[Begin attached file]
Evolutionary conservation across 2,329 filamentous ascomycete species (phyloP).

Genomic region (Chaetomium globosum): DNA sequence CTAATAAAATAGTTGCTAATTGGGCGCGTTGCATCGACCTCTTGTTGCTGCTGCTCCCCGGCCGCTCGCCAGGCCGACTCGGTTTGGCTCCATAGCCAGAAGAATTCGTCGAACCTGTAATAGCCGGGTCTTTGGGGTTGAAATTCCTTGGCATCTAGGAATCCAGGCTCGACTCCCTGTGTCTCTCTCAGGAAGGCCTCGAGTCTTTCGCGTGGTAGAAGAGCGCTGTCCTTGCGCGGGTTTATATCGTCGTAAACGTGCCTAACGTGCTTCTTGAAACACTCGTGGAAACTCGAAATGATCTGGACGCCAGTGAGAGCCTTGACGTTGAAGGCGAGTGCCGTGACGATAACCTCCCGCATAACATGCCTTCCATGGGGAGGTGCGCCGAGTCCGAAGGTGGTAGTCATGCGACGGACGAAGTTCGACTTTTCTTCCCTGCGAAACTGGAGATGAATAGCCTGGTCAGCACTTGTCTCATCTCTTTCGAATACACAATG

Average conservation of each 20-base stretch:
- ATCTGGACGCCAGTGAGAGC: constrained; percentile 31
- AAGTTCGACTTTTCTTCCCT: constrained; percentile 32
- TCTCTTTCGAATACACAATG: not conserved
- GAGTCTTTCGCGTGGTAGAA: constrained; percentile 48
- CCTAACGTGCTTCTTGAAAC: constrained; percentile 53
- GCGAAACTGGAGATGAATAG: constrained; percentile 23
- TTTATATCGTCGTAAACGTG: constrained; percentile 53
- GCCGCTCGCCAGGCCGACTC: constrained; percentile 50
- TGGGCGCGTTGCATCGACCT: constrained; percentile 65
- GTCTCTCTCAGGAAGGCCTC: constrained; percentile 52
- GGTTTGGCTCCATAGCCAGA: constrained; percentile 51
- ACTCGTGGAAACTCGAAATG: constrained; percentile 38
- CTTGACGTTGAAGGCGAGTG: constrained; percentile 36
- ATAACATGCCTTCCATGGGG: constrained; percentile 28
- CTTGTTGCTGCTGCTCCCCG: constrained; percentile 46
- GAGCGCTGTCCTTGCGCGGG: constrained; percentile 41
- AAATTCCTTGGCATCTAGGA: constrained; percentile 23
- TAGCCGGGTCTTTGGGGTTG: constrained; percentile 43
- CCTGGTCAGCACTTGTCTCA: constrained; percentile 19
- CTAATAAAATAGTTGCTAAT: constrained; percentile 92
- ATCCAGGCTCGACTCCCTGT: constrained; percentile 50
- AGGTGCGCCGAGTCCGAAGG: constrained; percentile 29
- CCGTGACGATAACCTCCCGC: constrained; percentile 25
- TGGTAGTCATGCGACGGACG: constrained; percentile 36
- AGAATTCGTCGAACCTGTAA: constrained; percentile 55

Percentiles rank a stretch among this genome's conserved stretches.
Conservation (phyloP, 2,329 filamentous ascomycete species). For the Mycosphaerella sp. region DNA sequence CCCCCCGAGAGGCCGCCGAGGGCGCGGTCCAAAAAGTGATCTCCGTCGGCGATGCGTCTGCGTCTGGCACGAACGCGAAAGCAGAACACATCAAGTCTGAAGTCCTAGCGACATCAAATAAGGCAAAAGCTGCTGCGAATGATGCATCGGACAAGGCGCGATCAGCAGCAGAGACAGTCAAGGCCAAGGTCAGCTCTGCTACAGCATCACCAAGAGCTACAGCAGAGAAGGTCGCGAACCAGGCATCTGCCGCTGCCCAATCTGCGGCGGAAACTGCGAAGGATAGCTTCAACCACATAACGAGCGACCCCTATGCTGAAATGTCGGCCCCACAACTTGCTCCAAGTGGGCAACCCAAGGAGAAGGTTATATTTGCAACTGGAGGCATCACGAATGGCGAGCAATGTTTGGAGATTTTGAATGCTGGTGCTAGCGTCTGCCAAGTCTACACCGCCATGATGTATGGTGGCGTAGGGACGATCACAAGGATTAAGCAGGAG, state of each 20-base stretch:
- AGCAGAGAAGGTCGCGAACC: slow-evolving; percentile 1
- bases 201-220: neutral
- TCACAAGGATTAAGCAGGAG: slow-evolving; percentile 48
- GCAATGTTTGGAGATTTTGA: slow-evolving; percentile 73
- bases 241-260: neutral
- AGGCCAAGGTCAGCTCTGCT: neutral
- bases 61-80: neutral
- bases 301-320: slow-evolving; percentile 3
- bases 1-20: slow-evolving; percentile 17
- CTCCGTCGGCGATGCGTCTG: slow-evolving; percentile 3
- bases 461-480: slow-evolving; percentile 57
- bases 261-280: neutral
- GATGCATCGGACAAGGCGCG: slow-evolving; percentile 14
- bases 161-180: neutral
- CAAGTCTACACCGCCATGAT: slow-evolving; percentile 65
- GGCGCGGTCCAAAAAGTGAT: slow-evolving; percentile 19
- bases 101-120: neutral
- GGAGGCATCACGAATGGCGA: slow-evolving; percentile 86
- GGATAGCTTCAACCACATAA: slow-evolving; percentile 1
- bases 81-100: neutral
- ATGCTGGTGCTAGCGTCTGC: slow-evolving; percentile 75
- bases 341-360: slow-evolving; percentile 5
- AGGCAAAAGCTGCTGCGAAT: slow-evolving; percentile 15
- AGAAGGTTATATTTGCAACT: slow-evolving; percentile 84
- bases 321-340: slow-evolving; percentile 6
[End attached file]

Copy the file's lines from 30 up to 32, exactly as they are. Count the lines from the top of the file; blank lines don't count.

Conservation (phyloP, 2,329 filamentous ascomycete species). For the Mycosphaerella sp. region DNA sequence CCCCCCGAGAGGCCGCCGAGGGCGCGGTCCAAAAAGTGATCTCCGTCGGCGATGCGTCTGCGTCTGGCACGAACGCGAAAGCAGAACACATCAAGTCTGAAGTCCTAGCGACATCAAATAAGGCAAAAGCTGCTGCGAATGATGCATCGGACAAGGCGCGATCAGCAGCAGAGACAGTCAAGGCCAAGGTCAGCTCTGCTACAGCATCACCAAGAGCTACAGCAGAGAAGGTCGCGAACCAGGCATCTGCCGCTGCCCAATCTGCGGCGGAAACTGCGAAGGATAGCTTCAACCACATAACGAGCGACCCCTATGCTGAAATGTCGGCCCCACAACTTGCTCCAAGTGGGCAACCCAAGGAGAAGGTTATATTTGCAACTGGAGGCATCACGAATGGCGAGCAATGTTTGGAGATTTTGAATGCTGGTGCTAGCGTCTGCCAAGTCTACACCGCCATGATGTATGGTGGCGTAGGGACGATCACAAGGATTAAGCAGGAG, state of each 20-base stretch:
- AGCAGAGAAGGTCGCGAACC: slow-evolving; percentile 1
- bases 201-220: neutral